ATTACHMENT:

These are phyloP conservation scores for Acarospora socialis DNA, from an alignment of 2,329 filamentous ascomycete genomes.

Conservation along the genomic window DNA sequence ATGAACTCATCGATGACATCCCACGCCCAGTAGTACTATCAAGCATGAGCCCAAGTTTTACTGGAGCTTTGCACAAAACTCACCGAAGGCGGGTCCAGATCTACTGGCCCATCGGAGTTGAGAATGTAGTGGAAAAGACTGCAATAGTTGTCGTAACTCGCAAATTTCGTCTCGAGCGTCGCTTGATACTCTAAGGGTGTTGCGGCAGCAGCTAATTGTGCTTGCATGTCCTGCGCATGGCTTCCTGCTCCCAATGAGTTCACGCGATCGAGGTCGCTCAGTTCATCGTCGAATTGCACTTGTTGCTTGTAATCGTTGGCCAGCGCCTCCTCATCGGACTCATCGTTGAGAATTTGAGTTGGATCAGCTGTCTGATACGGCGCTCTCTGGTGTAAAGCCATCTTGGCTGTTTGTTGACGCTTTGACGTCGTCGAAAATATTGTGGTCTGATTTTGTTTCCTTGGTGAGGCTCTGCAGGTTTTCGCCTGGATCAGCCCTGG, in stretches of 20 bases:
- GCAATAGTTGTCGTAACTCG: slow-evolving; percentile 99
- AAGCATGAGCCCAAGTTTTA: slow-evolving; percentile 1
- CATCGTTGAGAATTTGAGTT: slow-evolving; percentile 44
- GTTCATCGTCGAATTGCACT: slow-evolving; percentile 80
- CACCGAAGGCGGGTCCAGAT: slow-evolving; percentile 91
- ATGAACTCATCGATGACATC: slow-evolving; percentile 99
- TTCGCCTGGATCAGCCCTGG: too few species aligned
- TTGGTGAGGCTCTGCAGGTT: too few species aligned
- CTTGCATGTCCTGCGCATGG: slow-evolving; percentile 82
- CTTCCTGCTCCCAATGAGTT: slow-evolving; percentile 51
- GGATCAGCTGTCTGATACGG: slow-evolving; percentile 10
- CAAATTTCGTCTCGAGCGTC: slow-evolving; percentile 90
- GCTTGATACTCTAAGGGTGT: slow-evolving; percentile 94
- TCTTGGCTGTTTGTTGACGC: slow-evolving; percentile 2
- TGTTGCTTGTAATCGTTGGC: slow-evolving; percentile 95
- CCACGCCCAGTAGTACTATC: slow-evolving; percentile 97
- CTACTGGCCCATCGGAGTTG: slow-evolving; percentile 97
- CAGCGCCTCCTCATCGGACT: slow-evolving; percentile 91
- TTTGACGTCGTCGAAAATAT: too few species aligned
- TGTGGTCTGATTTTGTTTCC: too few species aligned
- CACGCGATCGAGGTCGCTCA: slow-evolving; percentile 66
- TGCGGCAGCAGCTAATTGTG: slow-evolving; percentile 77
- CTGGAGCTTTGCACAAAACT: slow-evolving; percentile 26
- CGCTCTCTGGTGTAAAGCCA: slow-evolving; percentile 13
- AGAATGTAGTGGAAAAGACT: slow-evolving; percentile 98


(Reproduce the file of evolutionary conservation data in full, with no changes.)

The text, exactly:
These are phyloP conservation scores for Acarospora socialis DNA, from an alignment of 2,329 filamentous ascomycete genomes.

Conservation along the genomic window DNA sequence ATGAACTCATCGATGACATCCCACGCCCAGTAGTACTATCAAGCATGAGCCCAAGTTTTACTGGAGCTTTGCACAAAACTCACCGAAGGCGGGTCCAGATCTACTGGCCCATCGGAGTTGAGAATGTAGTGGAAAAGACTGCAATAGTTGTCGTAACTCGCAAATTTCGTCTCGAGCGTCGCTTGATACTCTAAGGGTGTTGCGGCAGCAGCTAATTGTGCTTGCATGTCCTGCGCATGGCTTCCTGCTCCCAATGAGTTCACGCGATCGAGGTCGCTCAGTTCATCGTCGAATTGCACTTGTTGCTTGTAATCGTTGGCCAGCGCCTCCTCATCGGACTCATCGTTGAGAATTTGAGTTGGATCAGCTGTCTGATACGGCGCTCTCTGGTGTAAAGCCATCTTGGCTGTTTGTTGACGCTTTGACGTCGTCGAAAATATTGTGGTCTGATTTTGTTTCCTTGGTGAGGCTCTGCAGGTTTTCGCCTGGATCAGCCCTGG, in stretches of 20 bases:
- GCAATAGTTGTCGTAACTCG: slow-evolving; percentile 99
- AAGCATGAGCCCAAGTTTTA: slow-evolving; percentile 1
- CATCGTTGAGAATTTGAGTT: slow-evolving; percentile 44
- GTTCATCGTCGAATTGCACT: slow-evolving; percentile 80
- CACCGAAGGCGGGTCCAGAT: slow-evolving; percentile 91
- ATGAACTCATCGATGACATC: slow-evolving; percentile 99
- TTCGCCTGGATCAGCCCTGG: too few species aligned
- TTGGTGAGGCTCTGCAGGTT: too few species aligned
- CTTGCATGTCCTGCGCATGG: slow-evolving; percentile 82
- CTTCCTGCTCCCAATGAGTT: slow-evolving; percentile 51
- GGATCAGCTGTCTGATACGG: slow-evolving; percentile 10
- CAAATTTCGTCTCGAGCGTC: slow-evolving; percentile 90
- GCTTGATACTCTAAGGGTGT: slow-evolving; percentile 94
- TCTTGGCTGTTTGTTGACGC: slow-evolving; percentile 2
- TGTTGCTTGTAATCGTTGGC: slow-evolving; percentile 95
- CCACGCCCAGTAGTACTATC: slow-evolving; percentile 97
- CTACTGGCCCATCGGAGTTG: slow-evolving; percentile 97
- CAGCGCCTCCTCATCGGACT: slow-evolving; percentile 91
- TTTGACGTCGTCGAAAATAT: too few species aligned
- TGTGGTCTGATTTTGTTTCC: too few species aligned
- CACGCGATCGAGGTCGCTCA: slow-evolving; percentile 66
- TGCGGCAGCAGCTAATTGTG: slow-evolving; percentile 77
- CTGGAGCTTTGCACAAAACT: slow-evolving; percentile 26
- CGCTCTCTGGTGTAAAGCCA: slow-evolving; percentile 13
- AGAATGTAGTGGAAAAGACT: slow-evolving; percentile 98